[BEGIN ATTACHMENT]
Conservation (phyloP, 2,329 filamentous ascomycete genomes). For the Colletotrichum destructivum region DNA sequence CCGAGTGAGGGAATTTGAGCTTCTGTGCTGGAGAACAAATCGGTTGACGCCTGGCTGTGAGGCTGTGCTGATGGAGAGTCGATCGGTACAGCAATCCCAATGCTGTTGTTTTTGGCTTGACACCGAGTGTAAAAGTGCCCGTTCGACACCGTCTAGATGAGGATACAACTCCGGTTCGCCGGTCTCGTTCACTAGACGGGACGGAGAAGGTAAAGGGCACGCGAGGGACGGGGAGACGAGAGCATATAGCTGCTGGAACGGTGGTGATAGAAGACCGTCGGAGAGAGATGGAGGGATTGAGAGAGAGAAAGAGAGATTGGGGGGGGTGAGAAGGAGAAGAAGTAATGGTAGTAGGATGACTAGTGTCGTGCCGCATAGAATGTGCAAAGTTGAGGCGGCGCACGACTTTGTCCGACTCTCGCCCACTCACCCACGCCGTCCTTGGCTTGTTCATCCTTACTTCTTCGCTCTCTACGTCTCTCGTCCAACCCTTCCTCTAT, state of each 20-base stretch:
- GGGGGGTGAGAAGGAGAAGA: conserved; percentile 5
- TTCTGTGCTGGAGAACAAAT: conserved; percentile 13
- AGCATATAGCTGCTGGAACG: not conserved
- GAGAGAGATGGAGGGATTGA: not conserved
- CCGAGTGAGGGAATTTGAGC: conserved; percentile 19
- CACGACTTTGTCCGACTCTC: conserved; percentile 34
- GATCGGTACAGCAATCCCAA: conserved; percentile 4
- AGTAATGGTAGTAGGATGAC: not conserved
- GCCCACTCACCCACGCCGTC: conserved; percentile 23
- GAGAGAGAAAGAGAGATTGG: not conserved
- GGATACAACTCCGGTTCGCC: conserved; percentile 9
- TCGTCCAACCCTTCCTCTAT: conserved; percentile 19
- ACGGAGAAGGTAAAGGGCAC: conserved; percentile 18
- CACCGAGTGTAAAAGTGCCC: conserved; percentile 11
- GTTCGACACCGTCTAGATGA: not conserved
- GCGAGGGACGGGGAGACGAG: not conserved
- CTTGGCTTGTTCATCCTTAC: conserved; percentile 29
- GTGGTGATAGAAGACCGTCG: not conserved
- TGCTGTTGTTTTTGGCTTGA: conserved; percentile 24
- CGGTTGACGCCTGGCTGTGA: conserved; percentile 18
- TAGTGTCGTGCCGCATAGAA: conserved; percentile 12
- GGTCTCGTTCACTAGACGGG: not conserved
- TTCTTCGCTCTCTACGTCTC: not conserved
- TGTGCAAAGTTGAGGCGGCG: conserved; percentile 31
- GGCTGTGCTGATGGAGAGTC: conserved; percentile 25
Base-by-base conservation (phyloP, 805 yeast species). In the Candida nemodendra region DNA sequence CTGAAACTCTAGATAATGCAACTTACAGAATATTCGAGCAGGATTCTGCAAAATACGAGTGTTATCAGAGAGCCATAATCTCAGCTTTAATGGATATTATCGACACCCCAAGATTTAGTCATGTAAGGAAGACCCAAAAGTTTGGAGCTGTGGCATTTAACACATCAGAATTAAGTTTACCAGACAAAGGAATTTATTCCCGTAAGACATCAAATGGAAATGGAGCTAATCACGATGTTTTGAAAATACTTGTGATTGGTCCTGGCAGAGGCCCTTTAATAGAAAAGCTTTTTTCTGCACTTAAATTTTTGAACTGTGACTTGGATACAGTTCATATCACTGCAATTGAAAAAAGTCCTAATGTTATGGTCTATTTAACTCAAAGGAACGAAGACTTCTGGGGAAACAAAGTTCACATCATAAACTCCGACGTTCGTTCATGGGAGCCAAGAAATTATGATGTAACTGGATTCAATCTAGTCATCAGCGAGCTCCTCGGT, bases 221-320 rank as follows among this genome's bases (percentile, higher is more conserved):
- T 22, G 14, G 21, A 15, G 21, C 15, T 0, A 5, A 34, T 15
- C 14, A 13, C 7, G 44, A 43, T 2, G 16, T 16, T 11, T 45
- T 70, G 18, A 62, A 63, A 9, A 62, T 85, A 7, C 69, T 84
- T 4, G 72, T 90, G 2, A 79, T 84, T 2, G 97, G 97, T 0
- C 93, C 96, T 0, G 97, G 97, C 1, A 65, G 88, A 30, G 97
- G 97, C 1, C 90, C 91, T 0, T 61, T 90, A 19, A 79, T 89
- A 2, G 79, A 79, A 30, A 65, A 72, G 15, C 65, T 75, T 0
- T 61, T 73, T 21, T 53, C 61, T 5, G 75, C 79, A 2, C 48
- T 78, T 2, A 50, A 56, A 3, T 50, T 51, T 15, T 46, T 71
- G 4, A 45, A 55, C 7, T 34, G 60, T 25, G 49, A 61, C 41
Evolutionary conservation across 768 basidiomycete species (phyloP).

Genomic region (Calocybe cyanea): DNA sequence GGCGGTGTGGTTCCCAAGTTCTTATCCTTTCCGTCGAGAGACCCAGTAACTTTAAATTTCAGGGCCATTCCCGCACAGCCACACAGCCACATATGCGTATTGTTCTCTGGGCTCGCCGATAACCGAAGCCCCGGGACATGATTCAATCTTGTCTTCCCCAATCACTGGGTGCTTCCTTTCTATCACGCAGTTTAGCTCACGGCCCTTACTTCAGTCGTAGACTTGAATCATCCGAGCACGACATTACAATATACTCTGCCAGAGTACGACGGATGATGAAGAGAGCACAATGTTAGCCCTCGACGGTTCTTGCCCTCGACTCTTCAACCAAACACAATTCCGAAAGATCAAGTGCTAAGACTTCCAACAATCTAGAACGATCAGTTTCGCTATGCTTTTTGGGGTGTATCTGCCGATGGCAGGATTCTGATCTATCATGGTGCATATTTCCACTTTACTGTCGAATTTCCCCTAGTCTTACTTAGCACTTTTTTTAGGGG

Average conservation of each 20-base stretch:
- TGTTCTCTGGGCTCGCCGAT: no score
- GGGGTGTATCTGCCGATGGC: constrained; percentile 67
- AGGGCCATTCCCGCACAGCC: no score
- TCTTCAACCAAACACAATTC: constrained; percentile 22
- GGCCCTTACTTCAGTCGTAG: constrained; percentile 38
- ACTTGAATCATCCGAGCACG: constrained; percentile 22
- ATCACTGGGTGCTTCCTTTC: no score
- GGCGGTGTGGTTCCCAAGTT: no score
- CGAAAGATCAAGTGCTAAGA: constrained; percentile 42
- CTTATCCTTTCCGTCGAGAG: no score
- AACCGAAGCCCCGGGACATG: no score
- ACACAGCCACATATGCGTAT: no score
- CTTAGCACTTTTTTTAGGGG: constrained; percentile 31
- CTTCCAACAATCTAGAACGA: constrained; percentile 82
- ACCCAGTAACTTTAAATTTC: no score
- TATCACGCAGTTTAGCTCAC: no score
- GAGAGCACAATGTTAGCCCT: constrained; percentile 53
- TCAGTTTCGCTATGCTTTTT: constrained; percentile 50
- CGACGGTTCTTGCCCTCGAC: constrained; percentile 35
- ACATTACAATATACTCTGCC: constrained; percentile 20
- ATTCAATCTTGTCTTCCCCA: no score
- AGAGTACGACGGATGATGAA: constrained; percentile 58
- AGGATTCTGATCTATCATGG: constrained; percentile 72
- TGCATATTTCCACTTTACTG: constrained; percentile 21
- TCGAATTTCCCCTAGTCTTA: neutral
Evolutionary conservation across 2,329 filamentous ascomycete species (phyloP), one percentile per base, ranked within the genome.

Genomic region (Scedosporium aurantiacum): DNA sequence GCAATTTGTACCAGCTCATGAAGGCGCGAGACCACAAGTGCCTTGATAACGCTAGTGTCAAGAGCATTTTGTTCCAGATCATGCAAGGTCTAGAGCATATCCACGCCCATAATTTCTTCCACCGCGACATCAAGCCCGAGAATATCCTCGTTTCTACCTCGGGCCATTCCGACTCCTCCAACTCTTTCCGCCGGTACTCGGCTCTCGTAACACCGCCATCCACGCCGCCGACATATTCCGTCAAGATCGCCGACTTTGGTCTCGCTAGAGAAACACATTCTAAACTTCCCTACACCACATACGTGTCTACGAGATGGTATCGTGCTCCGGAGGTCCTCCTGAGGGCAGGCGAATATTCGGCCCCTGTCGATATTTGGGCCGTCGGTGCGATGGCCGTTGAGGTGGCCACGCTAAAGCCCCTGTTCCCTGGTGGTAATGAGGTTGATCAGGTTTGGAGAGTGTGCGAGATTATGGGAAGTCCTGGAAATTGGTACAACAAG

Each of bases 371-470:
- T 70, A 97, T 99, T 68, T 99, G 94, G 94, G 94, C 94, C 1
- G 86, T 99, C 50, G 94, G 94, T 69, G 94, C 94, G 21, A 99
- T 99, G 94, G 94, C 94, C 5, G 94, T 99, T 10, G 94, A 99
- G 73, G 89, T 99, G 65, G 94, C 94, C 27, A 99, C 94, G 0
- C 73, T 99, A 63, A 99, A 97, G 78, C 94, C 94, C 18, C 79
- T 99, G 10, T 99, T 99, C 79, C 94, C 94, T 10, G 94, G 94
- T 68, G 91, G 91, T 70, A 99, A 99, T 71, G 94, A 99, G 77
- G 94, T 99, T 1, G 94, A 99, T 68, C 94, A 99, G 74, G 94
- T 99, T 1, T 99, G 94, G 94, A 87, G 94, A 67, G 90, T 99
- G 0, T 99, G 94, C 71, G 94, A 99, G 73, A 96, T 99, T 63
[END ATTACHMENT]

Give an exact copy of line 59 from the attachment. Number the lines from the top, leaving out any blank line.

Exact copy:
- CGACGGTTCTTGCCCTCGAC: constrained; percentile 35